In the tech world we are familiar with the concept of the MVP, or the minimum viable product.
The MVP is "a product with enough features to attract early-adopter customers and validate a product idea early in the product development cycle. In industries such as software, the MVP can help the product team receive user feedback as quickly as possible to iterate and improve the product" - productplan.com
In practice, the MVP is the most basic version of your app idea. The idea is to make this version as quickly as possible so you can get feedback from your users and start iterating with a new version.
This same concept can be applied to your journey to make your app more accessible.
Introducing the Minimum Accessible Product (MAP)
The MAP is the Minimum Accessible Product. It is the first version of your application which can be considered "minimally usable" for those using assistive technology, such as screen readers and switch controls.
Just like the MVP, its goal is to get an accessible version of your application in the hands of users who use assistive technology, to give feedback and start improving rapidly the accessibility of the app, past this minimum level.
Focusing only on the main user flows of your application, it allows assistive technology users to complete the most important tasks in your app. This does not mean that it was easy to accomplish, or that they didn't struggle a bit on the way, or it didn't take them twice as long as it should have to complete. It just means that completing this task before your MAP was so frustrating that the user left your app to try your competitor's app. After your MAP, the accessibility has improved enough where the user's level of frustration is bearable, and the user may stay.
Exactly what frustrations are we eliminating for users in our MAP?
|Some UI elements were missing labels, so the user had no idea what was present on the screen.
|All UI elements have a clear label, so the user knows what is on the screen.
|Ordering and Grouping
|UI elements weren't ordered or grouped. The focus seemed to be bouncing all over the screen, giving the user whiplash.
|UI elements follow a natural reading order from top left to bottom right, and are grouped based on their content. Scrolling through elements on the screen is organized and easy to understand.
|Dynamic Text Size
|Text didn't adjust to the user's preferred text size, so the user was forced to zoom in and struggled to read.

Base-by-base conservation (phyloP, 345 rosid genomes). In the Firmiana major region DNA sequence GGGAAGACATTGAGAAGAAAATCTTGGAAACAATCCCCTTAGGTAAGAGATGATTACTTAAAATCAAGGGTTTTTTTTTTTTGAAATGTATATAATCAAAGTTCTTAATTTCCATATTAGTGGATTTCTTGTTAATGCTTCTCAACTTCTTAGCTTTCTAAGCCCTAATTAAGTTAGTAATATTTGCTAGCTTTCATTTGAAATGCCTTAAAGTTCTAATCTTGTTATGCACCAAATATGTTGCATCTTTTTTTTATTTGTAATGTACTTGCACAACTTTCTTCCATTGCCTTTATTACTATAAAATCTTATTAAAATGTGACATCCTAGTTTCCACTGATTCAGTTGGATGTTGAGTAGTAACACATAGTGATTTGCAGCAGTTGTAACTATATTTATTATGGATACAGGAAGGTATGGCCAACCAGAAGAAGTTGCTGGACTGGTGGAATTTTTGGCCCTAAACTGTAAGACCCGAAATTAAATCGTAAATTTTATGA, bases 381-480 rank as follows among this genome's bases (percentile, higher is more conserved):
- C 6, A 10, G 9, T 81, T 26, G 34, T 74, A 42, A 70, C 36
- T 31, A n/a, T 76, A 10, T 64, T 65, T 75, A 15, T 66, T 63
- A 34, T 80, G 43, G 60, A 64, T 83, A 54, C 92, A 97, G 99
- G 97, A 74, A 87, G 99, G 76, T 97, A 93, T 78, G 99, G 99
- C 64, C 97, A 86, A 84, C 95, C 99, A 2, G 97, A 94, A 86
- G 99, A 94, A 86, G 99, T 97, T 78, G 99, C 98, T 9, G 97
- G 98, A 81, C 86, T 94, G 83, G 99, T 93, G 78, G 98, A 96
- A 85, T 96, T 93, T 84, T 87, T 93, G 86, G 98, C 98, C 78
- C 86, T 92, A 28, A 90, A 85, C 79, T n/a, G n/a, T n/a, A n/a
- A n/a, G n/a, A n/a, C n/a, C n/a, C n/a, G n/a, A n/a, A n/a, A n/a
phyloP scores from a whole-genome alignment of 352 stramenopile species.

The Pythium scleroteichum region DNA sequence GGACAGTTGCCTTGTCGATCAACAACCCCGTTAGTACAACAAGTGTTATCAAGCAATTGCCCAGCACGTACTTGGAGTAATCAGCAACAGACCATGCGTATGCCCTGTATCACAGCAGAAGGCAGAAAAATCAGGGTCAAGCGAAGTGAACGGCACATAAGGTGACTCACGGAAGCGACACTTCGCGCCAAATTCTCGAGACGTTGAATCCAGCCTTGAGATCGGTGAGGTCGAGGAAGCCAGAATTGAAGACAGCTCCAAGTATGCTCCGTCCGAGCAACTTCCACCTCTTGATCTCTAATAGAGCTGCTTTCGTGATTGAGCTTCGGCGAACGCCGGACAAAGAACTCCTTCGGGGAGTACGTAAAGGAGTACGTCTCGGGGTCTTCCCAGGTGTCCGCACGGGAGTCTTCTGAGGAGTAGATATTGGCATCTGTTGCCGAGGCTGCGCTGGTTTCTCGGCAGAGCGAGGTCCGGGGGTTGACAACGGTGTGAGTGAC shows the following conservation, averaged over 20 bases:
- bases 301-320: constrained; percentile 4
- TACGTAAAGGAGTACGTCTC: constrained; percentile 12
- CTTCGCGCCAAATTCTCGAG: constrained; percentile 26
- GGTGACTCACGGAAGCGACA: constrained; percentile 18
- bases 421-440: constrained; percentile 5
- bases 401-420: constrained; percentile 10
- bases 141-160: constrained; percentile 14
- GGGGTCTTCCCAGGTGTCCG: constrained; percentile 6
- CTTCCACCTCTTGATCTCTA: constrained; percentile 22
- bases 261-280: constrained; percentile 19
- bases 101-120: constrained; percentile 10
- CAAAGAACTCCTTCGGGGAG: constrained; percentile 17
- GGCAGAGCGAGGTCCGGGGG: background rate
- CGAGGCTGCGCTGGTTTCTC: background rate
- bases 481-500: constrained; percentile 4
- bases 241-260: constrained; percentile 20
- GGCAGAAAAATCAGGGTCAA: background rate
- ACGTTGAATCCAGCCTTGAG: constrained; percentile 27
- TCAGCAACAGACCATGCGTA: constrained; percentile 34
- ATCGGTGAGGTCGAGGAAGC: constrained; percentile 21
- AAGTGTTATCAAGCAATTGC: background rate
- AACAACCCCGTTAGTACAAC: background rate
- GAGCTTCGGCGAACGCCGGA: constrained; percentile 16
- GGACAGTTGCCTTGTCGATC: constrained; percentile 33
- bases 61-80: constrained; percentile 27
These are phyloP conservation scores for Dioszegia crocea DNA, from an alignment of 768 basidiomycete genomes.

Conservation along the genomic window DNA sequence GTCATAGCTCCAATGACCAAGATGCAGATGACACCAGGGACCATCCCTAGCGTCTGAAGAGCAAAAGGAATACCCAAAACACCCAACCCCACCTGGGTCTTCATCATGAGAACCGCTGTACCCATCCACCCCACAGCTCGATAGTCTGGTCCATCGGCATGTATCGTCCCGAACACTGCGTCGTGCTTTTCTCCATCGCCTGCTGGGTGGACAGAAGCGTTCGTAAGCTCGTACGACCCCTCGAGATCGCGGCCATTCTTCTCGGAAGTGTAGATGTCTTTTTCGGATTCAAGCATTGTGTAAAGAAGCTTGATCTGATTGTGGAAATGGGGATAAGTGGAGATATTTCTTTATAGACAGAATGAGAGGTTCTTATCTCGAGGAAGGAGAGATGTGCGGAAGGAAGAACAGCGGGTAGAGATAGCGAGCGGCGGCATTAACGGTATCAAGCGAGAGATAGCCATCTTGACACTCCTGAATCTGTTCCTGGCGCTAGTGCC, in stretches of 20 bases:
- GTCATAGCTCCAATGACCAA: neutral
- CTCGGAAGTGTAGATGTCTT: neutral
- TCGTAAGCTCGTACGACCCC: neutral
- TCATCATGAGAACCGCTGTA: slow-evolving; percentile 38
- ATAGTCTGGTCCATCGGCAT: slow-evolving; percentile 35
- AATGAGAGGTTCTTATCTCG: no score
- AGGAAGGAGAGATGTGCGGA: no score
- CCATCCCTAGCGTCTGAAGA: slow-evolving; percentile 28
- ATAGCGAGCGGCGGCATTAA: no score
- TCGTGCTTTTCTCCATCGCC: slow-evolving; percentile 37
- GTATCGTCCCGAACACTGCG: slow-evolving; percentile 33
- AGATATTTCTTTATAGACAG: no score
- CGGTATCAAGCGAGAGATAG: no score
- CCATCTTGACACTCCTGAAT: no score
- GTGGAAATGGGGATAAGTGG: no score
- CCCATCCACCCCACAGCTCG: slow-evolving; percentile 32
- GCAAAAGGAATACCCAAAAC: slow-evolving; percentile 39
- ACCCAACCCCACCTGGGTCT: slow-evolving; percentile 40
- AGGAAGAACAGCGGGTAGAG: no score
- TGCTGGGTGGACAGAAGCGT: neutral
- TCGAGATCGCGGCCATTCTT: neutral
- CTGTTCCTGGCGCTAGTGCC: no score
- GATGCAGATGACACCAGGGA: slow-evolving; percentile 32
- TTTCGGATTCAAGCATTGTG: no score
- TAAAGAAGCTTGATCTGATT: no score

|Text resizes based on the system settings, making it easier and quicker to read.
|The contrast was so low that it was difficult to read text.
|The contrast meets the minimum recommendations of Apple/Google/WCAG, so most users can read without difficulty.
|Buttons were too small for users to select.
|Buttons meet the minimum size recommendations of Apple/Google/WCAG, so most users can select them without difficulty.
|Some UI elements that allowed interaction didn't describe the possible actions to the user. The user didn't know what to do with this element, and may have gotten stuck.
|All UI elements that allow interaction are marked as "interactable", and setup appropriately, so the user knows what actions are available and how to perform them.
|Errors and Instructions
|When entering information in a form, there were no instructions for the required format, and error messages were vague.
|All text input fields describe the format required, and error messages are specific and helpful.
|Media content (videos and audio) in the application did not have text captions or a script available.
|All pre-recorded media content has text captions or a script available to read.
This list can change depending on the specifics of your application. In general, though, eliminating the frustrations in this list will bring your application to the Minimum Accessible Product level.
MAP v. WCAG
You may be wondering how this MAP fits with the Web Content Accessibility Guidelines (WCAG). There are many similarities, as the idea of the MAP is based off some of the Level A success criteria of WCAG (Level A is the first level of minimum compliance. It continues to Level AA and Level AAA).The main difference is the MAP focuses only on the main user flows of the application, not the application in entirety.An MAP would not check all the boxes for WCAG Level A because there will be screens and actions outside of the main user flows that are not compliant.I encourage you to research WCAG and their success criteria for all levels (A, AA, AAA) as you iterate from your MAP to make your application more and more accessible.
To bring things to a close, remember that the MAP is the Minimum Accessible Product. It is the minimally usable version of your application for those using assistive technology. Similar to an MVP, its goal is to get a minimally accessible version of your app in front of assistive technology users to get their feedback quickly. With this feedback you are able to start iterating into new versions of your application that are more and more accessible.
The MAP focuses on removing frustrations on the main user flows of your application, so users aren't so frustrated that they uninstall your app and try another. Making an app "minimally frustrating" is never the end-goal; There's still a lot of work to do after your MAP to improve the accessibility of your application. The MAP is just the beginning.